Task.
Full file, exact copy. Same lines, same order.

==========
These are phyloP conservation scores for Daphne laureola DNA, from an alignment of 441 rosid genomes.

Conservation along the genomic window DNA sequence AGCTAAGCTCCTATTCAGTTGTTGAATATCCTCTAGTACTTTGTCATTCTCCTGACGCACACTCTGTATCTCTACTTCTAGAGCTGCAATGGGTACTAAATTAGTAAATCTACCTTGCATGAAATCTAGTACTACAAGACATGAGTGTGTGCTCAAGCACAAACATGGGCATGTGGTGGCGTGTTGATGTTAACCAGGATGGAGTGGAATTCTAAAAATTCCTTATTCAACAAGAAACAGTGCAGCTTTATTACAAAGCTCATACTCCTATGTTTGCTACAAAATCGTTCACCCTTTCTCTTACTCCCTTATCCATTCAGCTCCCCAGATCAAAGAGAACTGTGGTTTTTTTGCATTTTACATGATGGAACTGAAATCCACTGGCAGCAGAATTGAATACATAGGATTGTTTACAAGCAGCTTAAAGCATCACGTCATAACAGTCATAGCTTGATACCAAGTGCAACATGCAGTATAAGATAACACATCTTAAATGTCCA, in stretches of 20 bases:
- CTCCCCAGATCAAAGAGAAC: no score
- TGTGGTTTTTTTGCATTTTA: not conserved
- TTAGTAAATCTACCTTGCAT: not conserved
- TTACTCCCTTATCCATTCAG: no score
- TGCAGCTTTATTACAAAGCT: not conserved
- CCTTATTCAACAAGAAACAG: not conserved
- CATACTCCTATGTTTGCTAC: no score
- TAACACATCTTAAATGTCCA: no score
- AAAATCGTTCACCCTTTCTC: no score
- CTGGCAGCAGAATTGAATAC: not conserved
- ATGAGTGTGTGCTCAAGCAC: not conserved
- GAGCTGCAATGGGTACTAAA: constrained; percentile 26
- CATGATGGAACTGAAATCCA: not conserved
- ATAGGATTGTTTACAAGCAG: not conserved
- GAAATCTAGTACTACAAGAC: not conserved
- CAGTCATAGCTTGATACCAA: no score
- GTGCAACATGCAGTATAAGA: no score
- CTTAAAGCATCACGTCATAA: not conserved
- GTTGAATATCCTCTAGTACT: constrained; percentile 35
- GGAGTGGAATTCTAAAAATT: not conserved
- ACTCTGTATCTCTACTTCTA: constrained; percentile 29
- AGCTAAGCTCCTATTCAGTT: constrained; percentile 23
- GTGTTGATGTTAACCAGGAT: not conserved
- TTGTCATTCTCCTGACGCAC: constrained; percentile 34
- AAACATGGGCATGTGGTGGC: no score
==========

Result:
These are phyloP conservation scores for Daphne laureola DNA, from an alignment of 441 rosid genomes.

Conservation along the genomic window DNA sequence AGCTAAGCTCCTATTCAGTTGTTGAATATCCTCTAGTACTTTGTCATTCTCCTGACGCACACTCTGTATCTCTACTTCTAGAGCTGCAATGGGTACTAAATTAGTAAATCTACCTTGCATGAAATCTAGTACTACAAGACATGAGTGTGTGCTCAAGCACAAACATGGGCATGTGGTGGCGTGTTGATGTTAACCAGGATGGAGTGGAATTCTAAAAATTCCTTATTCAACAAGAAACAGTGCAGCTTTATTACAAAGCTCATACTCCTATGTTTGCTACAAAATCGTTCACCCTTTCTCTTACTCCCTTATCCATTCAGCTCCCCAGATCAAAGAGAACTGTGGTTTTTTTGCATTTTACATGATGGAACTGAAATCCACTGGCAGCAGAATTGAATACATAGGATTGTTTACAAGCAGCTTAAAGCATCACGTCATAACAGTCATAGCTTGATACCAAGTGCAACATGCAGTATAAGATAACACATCTTAAATGTCCA, in stretches of 20 bases:
- CTCCCCAGATCAAAGAGAAC: no score
- TGTGGTTTTTTTGCATTTTA: not conserved
- TTAGTAAATCTACCTTGCAT: not conserved
- TTACTCCCTTATCCATTCAG: no score
- TGCAGCTTTATTACAAAGCT: not conserved
- CCTTATTCAACAAGAAACAG: not conserved
- CATACTCCTATGTTTGCTAC: no score
- TAACACATCTTAAATGTCCA: no score
- AAAATCGTTCACCCTTTCTC: no score
- CTGGCAGCAGAATTGAATAC: not conserved
- ATGAGTGTGTGCTCAAGCAC: not conserved
- GAGCTGCAATGGGTACTAAA: constrained; percentile 26
- CATGATGGAACTGAAATCCA: not conserved
- ATAGGATTGTTTACAAGCAG: not conserved
- GAAATCTAGTACTACAAGAC: not conserved
- CAGTCATAGCTTGATACCAA: no score
- GTGCAACATGCAGTATAAGA: no score
- CTTAAAGCATCACGTCATAA: not conserved
- GTTGAATATCCTCTAGTACT: constrained; percentile 35
- GGAGTGGAATTCTAAAAATT: not conserved
- ACTCTGTATCTCTACTTCTA: constrained; percentile 29
- AGCTAAGCTCCTATTCAGTT: constrained; percentile 23
- GTGTTGATGTTAACCAGGAT: not conserved
- TTGTCATTCTCCTGACGCAC: constrained; percentile 34
- AAACATGGGCATGTGGTGGC: no score